After your accident, take pictures of any visible injuries and get copies of imaging tests and x-rays that show internal damage. Your doctor can also write a statement that your injuries were caused by your accident. You should also keep a daily journal about how your injuries affect your daily life and ability to engage in the activities you previously enjoyed. Finally, make sure to follow your doctor's recommendations and attend all of your medical appointments. Doing these things can help to prove the severity of your injuries and counteract attempts made by the adjuster to discount them.
While it's important to document your injuries, you should not authorize an insurance company's access to your complete medical record. If the insurance company asks you to sign a medical authorization, decline to do so. Talk to an attorney for help if you are told that the insurance company needs access to your medical records before it will settle your claim.Refusing to Explain How They Calculated Your Damages
When an insurance adjuster presents you with an offer, you have the right to ask them how they calculated your damages, including your pain and suffering damages. Your economic damages, including your vehicle repairs and medical bills, are typically straightforward to calculate. However, non-economic damages are more difficult to value and are likelier to be undervalued by an unscrupulous insurance adjuster. If the adjuster won't explain how it arrived at the value of your claim, they are likely lowballing you.Assigning Unwarranted Blame to You
The insurance company might try to blame you for your accident in part or whole. California follows the principle of pure comparative fault, which means that being partly to blame for an accident won't bar you from recovering damages. However, if the insurance company can find you partially at fault, your damages will be reduced by the percentage of fault attributed to you. For this reason, many insurance companies try to claim accident victims are at least partially at fault so that they can get away with paying less.Stopping Communications
Some companies suddenly stop communicating with accident victims to get them to accept lowball offers. Your phone calls might be unreturned, and your emails might not be answered. Insurance adjusters use silence to create anxiety in accident victims when they are facing mounting medical expenses and other losses while also trying to recover from their injuries. This tactic is used to make you panic so that you will accept whatever offer the company might make. Ending communications with an injured accident victim to try to lure them into taking an unreasonably low offer is underhanded. You should not be in a position of having to track down an insurance adjuster to obtain a fair settlement.Implying an Offer Is Non-Negotiable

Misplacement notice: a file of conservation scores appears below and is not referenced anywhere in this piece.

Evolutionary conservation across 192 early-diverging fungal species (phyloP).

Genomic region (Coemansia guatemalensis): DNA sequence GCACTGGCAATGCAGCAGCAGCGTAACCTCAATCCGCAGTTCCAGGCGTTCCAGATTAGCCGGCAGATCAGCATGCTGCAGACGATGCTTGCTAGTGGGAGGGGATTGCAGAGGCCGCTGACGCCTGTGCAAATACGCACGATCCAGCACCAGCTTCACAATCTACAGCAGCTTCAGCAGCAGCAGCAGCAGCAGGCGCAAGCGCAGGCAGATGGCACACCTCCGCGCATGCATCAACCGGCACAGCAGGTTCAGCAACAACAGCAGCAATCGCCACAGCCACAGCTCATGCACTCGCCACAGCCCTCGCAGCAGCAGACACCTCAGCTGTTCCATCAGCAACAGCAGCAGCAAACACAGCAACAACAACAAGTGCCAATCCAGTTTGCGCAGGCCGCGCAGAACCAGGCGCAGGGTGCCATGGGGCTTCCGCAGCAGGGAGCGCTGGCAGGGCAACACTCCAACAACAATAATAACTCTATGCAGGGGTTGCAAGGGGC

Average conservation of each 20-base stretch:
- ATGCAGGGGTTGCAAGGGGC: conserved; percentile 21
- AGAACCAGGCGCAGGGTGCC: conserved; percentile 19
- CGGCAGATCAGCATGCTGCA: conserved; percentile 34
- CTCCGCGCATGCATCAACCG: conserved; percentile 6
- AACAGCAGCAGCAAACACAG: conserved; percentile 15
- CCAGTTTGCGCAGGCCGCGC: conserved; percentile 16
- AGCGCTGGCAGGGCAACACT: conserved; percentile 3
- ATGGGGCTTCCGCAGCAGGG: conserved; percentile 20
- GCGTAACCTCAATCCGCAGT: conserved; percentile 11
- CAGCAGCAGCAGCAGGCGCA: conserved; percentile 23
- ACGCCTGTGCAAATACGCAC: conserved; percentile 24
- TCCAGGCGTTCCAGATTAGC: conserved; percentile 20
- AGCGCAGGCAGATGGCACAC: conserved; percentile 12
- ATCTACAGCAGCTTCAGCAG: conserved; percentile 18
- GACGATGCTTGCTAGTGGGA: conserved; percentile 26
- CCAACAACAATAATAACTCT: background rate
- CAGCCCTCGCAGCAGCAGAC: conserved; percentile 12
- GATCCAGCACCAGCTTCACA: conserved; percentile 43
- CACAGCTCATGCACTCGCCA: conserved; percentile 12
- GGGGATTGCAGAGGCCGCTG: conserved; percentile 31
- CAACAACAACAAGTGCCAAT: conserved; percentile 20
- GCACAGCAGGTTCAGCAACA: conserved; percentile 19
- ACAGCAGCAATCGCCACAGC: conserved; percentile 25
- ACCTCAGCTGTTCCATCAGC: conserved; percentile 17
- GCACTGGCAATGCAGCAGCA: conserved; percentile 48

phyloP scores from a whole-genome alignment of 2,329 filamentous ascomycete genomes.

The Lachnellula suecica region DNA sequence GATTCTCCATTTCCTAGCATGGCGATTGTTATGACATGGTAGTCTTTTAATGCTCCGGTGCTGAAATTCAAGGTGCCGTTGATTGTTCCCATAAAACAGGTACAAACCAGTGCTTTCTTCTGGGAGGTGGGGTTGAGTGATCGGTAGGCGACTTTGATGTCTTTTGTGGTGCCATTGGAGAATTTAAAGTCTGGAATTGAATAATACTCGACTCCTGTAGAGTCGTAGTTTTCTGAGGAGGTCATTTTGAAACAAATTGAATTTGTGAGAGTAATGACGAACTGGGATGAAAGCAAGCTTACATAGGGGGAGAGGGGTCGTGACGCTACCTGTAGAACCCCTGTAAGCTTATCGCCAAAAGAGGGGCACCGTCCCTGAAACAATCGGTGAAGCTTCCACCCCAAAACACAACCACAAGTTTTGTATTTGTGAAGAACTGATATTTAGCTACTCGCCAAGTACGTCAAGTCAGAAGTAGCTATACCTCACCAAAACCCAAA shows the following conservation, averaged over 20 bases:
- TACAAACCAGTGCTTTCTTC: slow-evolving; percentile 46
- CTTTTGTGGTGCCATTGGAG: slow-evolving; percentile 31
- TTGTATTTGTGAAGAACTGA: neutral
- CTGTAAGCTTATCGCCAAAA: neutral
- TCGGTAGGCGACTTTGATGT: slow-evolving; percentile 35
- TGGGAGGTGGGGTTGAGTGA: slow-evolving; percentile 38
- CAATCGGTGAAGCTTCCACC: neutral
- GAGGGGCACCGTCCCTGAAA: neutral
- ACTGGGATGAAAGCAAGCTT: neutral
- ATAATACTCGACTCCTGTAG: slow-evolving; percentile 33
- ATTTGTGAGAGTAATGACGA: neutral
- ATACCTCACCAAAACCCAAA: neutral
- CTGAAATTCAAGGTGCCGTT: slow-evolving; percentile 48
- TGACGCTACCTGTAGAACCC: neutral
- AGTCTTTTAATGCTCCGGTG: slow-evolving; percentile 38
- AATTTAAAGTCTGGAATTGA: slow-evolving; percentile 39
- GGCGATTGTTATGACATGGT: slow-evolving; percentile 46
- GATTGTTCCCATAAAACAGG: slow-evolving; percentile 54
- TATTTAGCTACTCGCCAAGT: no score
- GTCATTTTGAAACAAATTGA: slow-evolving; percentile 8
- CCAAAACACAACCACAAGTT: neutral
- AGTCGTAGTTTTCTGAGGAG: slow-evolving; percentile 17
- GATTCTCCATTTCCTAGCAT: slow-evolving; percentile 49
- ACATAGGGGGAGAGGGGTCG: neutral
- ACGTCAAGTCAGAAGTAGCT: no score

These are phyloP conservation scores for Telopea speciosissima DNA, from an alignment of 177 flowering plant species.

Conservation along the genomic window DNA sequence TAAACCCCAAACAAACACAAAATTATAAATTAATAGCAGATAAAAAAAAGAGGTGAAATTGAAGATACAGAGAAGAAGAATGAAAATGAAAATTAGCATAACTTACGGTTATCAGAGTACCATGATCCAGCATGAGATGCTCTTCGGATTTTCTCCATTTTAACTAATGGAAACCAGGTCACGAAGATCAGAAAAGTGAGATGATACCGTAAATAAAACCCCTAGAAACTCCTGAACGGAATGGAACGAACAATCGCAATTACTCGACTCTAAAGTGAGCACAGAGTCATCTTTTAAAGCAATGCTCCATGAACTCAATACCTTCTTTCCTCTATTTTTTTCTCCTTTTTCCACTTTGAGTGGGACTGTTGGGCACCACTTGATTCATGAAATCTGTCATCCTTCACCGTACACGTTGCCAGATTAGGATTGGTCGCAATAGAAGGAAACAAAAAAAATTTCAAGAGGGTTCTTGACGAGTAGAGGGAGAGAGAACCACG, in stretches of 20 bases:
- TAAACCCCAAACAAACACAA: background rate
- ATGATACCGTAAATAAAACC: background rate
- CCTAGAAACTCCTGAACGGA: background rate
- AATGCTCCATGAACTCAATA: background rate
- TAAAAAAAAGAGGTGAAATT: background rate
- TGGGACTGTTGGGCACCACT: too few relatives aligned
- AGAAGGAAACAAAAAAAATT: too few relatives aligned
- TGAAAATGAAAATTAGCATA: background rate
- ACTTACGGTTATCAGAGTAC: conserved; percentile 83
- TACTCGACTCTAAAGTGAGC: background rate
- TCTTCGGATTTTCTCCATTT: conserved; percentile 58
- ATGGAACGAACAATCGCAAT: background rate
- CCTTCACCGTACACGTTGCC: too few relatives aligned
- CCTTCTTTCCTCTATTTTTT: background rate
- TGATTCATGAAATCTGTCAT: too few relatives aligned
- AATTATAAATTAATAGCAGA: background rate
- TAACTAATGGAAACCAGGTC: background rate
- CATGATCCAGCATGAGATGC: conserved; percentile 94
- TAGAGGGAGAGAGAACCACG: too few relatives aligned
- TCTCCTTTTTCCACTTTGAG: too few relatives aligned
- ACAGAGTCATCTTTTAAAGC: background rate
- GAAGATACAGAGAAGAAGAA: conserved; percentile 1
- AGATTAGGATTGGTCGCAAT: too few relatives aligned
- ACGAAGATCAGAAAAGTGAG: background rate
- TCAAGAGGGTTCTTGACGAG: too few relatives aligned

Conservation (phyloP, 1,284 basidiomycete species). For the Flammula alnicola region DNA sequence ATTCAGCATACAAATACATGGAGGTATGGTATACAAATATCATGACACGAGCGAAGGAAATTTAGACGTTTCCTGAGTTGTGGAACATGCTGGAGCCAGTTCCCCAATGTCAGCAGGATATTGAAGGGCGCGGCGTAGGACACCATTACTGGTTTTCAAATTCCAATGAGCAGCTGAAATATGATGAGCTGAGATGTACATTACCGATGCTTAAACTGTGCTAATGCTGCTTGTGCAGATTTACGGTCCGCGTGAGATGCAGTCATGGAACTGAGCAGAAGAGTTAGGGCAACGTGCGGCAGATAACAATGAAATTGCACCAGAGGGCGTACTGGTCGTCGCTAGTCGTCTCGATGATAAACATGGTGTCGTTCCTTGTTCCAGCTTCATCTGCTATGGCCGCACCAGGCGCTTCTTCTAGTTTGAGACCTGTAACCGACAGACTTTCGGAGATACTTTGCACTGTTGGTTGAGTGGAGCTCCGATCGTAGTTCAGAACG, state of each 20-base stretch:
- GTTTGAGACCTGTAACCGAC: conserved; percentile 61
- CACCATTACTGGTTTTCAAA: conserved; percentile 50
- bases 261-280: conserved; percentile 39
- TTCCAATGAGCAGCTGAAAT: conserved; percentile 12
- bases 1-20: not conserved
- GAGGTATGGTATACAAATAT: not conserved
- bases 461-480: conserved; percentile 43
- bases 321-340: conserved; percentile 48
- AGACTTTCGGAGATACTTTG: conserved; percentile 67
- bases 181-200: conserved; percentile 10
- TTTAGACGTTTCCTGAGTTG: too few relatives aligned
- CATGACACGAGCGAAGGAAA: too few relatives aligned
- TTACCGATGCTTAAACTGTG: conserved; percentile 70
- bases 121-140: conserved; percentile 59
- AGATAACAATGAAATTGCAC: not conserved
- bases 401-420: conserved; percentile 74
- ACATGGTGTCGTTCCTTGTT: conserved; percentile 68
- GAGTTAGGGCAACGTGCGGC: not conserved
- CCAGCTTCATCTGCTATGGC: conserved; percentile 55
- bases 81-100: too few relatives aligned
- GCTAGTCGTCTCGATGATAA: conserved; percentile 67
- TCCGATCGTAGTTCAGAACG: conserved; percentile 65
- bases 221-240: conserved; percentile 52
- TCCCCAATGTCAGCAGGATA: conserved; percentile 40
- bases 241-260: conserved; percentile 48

One reason why an insurance company might be silent after you turn down an unreasonably low offer is that they don't want you to understand that settlements are negotiable. You can and should make a counteroffer. Most people do not understand their rights when they are contending with an insurance company. When they are also trying to recover from their injuries, they are not on even footing with the company and will have a more difficult time reaching a fair settlement without the help of an experienced attorney.
If the insurance company makes an unreasonably low settlement offer for a claim you filed on your own, you have three choices. You can accept the offer, try to negotiate a higher amount, or file a lawsuit. Choosing to negotiate or file a lawsuit will likely require the help of an experienced injury lawyer. To maximize your settlement, it is best to retain a lawyer as soon as possible after your accident so that you can avoid making critical errors that could harm your claim. When you hire a lawyer early, your attorney can also gather evidence that could otherwise be lost with time.
While you are not required to retain an attorney to file a lawsuit, it is rarely a good idea to try to represent yourself in court. There are numerous deadlines and procedural rules. When you represent yourself, the court will expect you to have the same level of knowledge and understanding of the applicable laws and rules as an attorney. The insurance company will have experienced defense lawyers ready to vigorously fight your claim, so you should also have an experienced plaintiff's attorney to represent your interests and fight for your rights.Consult an Experienced Injury Lawyer
If you have been injured in an accident that was caused by someone else, you should reach out to an experienced attorney at the law firm of Steven M. Sweat, Personal Injury Lawyers, APC. We know the tactics insurance companies use to try to get out of paying what accident victims are entitled to receive. If you have received an early settlement offer, we can evaluate it based on the facts of your case and explain what a fair settlement offer might be. Call us today to schedule a free consultation at 866-966-5240.